Securing the Job: What I could have done differently

When starting a job hunt, we usually identify the titles, jobs, companies, and salaries we desire. Then we limit our focus to just these areas, essentially creating a nice little box for ourselves. What many people don’t realize is that getting a job is as much an art form as it is a scientific equation, with a bit of luck mixed in.job_hunt

Here are some tips that job seekers should integrate into their job hunt process:

Increase Your Chances of Being Found

Let’s face it, when hunting for a job, WHO you know is just as important as WHAT you know. Companies that are hiring, place open job positions online while also actively searching for candidates, too. On top of traditionally applying for positions, you should also make sure your resume and profiles are easily found online. Then focus on networking face-to-face or through a professional medium such as LinkedIn.

Your Resume Should Showcase Your Strengths

Try our 10 second test! Print out your resume and put it on the table in front of a friend or family member. Tell them to shut their eyes. Explain to them that after they open their eyes, they have the next 10 seconds to read your resume. After 10 seconds, turn the resume over and ask them what they remember or what stood out in your resume. These are the areas that will be seen first when you apply for a job! Make sure that they COUNT!

Ask the Right Questions

Remember that box we talked about in the beginning? When a recruiter or HR representative calls you about the job, don’t focus your questions on the salary, company or job title. Instead ask about the job itself and about how that job impacts the company. When interviewing with a recruiter, ask about why the job is available, who they are looking for, and some of the challenges/responsibilities included (if they have not already been covered.) To ensure the interviewer asks about your strengths, ask, “Is (list on of your strengths) important to this job?” Then you can answer using examples that best demonstrates your strength.

Answer Questions with Detailed and Specific Results

Sometimes you will be asked yes or no questions with the expectation that you will elaborate on your answer. If the person conducting the interview asks you if you are a good communicator, don’t answer with a “yes” or “no,” instead give exact examples and data, if possible. A good answer might sound like, “Yes! I actually developed a simple, yet effective email grouping system that allowed the managers to send group emails to the entire sales staff. This saved us 15-20 minutes of searching for and adding the correct emails each time.”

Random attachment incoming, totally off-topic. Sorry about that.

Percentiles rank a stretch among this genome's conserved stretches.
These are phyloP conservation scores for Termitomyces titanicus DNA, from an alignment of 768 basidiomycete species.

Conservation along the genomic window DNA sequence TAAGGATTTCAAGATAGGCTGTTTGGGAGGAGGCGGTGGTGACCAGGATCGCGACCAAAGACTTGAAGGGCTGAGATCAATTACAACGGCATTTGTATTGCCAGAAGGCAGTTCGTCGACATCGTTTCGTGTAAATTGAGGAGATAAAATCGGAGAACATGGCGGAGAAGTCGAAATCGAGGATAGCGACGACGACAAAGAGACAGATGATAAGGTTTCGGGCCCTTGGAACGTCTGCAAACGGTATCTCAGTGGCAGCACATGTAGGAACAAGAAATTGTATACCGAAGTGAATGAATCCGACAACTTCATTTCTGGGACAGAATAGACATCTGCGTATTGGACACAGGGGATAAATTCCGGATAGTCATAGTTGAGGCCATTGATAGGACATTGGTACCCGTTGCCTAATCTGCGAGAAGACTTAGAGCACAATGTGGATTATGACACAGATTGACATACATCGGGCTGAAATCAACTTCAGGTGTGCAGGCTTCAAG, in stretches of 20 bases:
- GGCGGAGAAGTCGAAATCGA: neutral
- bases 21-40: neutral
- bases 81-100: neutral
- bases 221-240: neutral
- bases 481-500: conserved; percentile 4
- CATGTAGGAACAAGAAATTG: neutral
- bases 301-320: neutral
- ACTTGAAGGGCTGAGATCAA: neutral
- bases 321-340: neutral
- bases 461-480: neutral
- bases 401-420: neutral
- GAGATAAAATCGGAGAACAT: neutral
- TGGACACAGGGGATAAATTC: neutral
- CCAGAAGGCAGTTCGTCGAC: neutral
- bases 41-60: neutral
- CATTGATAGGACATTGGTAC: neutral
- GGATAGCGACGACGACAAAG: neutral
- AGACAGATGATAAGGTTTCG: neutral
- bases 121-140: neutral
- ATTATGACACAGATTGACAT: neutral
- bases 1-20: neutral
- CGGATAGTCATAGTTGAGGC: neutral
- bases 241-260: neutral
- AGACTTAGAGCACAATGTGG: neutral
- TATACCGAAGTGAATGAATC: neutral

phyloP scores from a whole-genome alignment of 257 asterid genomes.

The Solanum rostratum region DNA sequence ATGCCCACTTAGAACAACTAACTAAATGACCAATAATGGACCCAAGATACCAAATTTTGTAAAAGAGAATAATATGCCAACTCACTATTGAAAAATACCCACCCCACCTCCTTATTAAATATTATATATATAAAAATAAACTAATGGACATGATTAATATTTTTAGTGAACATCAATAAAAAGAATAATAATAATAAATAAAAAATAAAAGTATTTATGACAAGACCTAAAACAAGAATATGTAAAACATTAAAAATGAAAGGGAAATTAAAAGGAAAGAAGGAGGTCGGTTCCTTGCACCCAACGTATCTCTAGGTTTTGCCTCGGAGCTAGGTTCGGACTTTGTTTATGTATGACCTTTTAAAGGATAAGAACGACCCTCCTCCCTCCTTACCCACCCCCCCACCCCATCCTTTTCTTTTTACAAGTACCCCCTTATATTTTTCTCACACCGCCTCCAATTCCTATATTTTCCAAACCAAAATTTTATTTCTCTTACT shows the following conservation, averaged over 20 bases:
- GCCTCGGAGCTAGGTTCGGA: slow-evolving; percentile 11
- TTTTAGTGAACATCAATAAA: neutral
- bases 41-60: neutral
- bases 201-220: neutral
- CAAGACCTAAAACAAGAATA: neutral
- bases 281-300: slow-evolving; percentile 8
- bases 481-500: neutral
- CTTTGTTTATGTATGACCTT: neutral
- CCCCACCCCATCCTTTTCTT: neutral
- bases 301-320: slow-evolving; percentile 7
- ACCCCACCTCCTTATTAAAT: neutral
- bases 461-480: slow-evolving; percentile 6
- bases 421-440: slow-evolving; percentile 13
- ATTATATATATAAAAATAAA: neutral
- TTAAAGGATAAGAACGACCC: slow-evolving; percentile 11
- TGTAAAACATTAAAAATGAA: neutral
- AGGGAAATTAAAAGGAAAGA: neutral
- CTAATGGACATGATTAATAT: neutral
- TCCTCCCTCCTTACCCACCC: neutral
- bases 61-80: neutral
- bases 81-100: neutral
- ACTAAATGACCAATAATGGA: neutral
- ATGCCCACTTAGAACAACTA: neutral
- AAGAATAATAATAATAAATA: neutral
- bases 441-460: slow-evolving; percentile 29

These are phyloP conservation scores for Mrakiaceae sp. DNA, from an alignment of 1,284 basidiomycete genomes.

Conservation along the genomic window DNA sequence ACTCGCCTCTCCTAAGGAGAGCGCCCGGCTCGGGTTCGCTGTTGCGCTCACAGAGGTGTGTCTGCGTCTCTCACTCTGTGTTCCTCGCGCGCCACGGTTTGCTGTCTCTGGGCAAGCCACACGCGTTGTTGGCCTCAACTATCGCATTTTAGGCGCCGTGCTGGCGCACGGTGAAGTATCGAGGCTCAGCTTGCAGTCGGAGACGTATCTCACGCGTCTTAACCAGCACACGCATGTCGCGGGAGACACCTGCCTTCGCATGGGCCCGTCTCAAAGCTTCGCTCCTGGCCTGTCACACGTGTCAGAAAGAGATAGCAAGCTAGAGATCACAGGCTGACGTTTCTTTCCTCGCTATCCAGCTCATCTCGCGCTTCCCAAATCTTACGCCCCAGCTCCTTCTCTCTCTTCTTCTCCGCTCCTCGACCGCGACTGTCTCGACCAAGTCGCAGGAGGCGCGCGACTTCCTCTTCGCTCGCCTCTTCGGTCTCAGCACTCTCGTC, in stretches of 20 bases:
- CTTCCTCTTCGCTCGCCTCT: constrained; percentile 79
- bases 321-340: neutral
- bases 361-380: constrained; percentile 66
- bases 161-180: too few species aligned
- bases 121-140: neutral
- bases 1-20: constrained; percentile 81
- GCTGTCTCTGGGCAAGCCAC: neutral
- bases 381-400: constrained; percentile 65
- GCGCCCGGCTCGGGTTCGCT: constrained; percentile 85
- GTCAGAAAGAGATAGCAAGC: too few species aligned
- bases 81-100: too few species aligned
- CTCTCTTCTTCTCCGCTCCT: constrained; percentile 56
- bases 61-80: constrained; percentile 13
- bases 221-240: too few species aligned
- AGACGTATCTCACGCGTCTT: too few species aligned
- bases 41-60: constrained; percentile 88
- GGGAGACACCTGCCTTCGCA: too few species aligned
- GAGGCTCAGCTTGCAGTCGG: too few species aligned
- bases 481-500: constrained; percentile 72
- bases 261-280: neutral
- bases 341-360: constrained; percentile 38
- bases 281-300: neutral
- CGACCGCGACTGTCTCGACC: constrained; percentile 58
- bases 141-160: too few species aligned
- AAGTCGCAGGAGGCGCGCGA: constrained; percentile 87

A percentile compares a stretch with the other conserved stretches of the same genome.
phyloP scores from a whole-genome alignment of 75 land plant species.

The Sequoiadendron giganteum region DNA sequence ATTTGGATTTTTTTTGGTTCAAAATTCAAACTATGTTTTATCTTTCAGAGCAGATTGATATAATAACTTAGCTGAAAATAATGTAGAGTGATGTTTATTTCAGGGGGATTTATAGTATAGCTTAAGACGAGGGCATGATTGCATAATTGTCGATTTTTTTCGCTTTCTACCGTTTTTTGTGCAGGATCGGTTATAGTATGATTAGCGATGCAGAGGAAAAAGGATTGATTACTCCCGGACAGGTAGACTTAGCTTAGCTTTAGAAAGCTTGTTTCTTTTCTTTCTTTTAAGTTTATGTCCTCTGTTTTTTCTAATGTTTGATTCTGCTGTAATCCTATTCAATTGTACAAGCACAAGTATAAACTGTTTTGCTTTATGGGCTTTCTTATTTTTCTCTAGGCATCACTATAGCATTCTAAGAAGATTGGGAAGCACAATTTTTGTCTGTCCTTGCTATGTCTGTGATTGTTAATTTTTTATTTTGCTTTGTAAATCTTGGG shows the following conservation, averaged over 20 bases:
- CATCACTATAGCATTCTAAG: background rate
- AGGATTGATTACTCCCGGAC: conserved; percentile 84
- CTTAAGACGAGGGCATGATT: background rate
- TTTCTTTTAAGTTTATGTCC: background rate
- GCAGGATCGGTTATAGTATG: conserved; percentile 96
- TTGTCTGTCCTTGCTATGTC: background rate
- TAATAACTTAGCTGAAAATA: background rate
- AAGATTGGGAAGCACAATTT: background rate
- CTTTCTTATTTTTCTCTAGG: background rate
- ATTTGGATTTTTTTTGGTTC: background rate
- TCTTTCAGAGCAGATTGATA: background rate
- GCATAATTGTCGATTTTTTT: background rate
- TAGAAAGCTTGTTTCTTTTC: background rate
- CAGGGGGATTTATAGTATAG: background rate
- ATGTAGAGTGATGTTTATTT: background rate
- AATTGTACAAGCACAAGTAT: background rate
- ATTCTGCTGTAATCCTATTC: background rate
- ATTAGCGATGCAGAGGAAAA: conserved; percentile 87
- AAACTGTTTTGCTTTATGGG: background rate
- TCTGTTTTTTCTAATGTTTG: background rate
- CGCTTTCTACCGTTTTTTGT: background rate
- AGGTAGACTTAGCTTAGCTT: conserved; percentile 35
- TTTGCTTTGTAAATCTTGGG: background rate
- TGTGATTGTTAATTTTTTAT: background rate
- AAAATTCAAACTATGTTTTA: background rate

Don’t Focus on Negotiating Compensation

Prove you are worthy! At the end of the interview, ask what the interviewer is most concerned about regarding your background. Then attempt to address this concern with a data driven answer. Also, ask about the freedom associated with the job at hand. If you are free to create, redefine, or add-on to the job, then you have the chance to increase your compensation over time as you show them how valuable you really are.

During your job hunt, it’s natural to get excited when that call comes in, but just remember these steps and stay level headed. If you aren’t getting any calls, increase the time you spend job hunting, networking, applying for jobs, and review your overall profile presence online.


For more information on applying for jobs within River City Staffing, click HERE! We will go through the hiring process with you and make sure you are ready to interview!

 

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